After 35 years, rocker returns to Berlin

Lou Reed's Berlin

on July 18, 2008 by Shlomo Schwartzberg
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It’s not about the city, but about the album, Berlin, which came out, courtesy of Lou Reed, in 1973 and promptly sank amidst strongly critical reviews. By 2006, the concept album which featured such later hits as “Sad Song” and “How Do You Think It Feels” and the characters that were introduced in Reed’s famous “Walk on the Wild Side,” had been reappraised by its detractors, so Reed decided the time was right to perform it—along with a few songs from his Velvet Underground days—in its entirety in a New York concert, recorded over five nights by director Julian Schnabel ( The Diving Bell and the Butterfly ). The result: a well made concert film that will, nevertheless, fail to satisfy Reed’s many dedicated fans.

If the bar to reach for in live concerts on film is Jonathan Demme’s superbly realized Talking Heads movie Stop Making Sense, Lou Reed’s Berlin falls entirely short of its goal. Schnabel directs in a leaden fashion and, despite the excellent musicianship of Reed and his band, doesn’t bring the music to exciting life. Nor does he know how to use the camera to cinematic effect, the way Demme did in his musical film. (Remember his thrilling pan to the audience, for the first time, near the film’s end?)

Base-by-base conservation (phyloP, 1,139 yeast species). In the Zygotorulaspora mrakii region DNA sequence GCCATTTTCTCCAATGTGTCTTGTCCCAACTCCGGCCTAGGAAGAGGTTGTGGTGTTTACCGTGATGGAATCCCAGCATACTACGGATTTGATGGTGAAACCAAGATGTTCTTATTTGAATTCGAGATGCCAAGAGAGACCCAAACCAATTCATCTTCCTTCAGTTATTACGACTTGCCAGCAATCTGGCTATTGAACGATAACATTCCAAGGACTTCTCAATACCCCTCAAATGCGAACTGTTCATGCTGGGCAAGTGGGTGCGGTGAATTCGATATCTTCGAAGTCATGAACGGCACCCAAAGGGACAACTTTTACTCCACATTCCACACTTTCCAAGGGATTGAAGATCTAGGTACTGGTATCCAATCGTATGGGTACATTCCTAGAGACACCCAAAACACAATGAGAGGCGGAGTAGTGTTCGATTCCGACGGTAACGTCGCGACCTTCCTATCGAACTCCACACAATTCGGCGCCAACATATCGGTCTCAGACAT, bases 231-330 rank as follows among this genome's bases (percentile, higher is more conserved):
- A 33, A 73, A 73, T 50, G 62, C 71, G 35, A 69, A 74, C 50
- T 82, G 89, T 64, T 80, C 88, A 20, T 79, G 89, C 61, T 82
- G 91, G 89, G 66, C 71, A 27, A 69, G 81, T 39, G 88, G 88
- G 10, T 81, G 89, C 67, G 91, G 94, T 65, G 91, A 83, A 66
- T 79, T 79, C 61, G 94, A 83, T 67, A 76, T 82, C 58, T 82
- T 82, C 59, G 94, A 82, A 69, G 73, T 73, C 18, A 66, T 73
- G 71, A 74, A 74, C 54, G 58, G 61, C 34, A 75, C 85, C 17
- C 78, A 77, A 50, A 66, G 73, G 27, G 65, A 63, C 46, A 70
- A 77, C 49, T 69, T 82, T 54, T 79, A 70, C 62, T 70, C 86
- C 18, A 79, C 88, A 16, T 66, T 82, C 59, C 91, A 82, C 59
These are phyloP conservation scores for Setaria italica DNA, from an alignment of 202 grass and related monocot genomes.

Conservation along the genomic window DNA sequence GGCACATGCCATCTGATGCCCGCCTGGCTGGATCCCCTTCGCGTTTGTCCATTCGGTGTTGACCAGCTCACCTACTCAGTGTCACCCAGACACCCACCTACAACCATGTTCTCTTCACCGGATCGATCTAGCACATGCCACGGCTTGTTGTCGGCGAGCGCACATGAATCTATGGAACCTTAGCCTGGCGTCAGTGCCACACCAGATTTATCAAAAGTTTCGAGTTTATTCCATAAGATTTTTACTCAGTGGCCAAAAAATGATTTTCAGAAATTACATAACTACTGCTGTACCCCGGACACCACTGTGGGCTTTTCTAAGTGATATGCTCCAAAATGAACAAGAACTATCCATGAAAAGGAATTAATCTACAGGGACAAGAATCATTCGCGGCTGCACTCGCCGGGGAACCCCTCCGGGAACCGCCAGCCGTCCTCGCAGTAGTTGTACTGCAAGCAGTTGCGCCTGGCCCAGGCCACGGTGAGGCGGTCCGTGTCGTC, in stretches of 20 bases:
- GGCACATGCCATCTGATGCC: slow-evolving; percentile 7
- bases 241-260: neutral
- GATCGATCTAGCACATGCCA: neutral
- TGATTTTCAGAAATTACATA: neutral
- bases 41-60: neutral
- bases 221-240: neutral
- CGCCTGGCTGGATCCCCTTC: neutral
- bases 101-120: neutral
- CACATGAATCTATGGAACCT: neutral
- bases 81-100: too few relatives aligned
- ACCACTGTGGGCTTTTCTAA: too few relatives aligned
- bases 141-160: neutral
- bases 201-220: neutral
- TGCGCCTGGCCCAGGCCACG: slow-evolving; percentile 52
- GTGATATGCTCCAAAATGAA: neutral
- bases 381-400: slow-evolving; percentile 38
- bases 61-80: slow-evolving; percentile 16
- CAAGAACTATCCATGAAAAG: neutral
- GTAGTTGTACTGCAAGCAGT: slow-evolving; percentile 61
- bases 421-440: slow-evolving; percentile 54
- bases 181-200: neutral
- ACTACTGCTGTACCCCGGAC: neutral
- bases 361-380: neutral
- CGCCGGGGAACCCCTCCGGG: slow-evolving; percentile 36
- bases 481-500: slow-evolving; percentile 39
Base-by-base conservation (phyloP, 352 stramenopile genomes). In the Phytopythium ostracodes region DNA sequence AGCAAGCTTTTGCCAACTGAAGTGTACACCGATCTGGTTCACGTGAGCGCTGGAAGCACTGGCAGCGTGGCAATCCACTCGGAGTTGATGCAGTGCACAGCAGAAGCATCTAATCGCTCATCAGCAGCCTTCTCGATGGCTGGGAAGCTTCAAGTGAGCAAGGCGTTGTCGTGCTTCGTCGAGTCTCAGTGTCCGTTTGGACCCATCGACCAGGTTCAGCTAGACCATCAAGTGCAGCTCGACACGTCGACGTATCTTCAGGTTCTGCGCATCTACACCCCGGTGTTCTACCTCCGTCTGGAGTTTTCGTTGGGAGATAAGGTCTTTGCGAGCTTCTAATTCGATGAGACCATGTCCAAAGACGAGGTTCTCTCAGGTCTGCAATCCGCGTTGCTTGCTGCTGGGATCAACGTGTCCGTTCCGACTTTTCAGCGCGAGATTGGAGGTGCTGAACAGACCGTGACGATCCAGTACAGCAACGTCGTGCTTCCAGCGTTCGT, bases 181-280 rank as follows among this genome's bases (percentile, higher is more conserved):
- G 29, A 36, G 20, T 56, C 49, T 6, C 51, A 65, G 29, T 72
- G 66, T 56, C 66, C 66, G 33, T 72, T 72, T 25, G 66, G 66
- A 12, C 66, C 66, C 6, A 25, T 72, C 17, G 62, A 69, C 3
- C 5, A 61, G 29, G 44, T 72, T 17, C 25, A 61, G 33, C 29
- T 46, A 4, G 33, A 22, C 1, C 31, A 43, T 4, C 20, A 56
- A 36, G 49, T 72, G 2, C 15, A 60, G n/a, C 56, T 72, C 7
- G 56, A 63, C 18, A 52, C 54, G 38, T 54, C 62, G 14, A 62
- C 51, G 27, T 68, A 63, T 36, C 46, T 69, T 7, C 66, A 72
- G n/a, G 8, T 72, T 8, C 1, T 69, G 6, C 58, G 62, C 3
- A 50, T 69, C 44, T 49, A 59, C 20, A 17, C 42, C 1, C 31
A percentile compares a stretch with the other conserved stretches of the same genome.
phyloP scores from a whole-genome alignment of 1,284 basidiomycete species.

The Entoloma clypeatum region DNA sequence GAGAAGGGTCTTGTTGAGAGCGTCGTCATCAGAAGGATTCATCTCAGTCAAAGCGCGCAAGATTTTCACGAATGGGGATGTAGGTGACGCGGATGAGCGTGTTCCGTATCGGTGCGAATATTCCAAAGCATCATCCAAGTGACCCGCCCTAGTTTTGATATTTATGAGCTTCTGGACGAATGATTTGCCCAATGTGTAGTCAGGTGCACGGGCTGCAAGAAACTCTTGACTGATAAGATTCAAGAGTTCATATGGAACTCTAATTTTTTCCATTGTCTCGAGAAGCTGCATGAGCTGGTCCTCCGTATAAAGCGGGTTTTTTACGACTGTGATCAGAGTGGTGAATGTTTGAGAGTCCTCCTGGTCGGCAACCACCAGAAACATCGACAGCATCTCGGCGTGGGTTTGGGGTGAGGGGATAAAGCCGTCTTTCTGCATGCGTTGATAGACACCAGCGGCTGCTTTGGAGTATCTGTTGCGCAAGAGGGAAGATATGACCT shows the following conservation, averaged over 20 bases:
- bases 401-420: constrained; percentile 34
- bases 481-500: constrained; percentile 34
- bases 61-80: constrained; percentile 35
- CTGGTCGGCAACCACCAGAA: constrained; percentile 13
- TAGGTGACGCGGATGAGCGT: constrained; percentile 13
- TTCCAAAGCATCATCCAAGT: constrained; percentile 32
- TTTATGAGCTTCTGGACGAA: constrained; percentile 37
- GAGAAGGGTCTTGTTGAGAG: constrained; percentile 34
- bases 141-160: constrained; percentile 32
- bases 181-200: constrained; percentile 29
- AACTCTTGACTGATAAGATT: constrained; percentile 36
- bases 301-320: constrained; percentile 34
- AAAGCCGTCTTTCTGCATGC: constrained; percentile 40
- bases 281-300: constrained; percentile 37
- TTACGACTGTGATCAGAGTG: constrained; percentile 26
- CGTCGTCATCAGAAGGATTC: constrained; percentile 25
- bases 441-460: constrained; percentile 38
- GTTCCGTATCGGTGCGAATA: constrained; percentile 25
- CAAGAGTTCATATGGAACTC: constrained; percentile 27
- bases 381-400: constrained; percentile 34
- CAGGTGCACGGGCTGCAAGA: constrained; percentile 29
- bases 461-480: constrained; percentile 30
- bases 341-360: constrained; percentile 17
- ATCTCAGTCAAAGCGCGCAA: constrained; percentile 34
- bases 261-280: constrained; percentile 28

It doesn’t help that Schnabel indulges daughter Lola by showcasing her dull music videos, which star—and waste—French actress Emmanuelle Seigner. Reed is too talented to be snuffed out by a lame director’s pyrotechnics, but neither does he deserve to be let down like this. The tunes are always great, but the film surrounding them is anything but that.

Distributor:
Third Rail
Cast: Lou Reed
Director: Julian Schnabel
Producers: Jon Kilik and Tom Sarig
Genre: Documentary
Running time: 85 min.
Release date: July 18 ltd.

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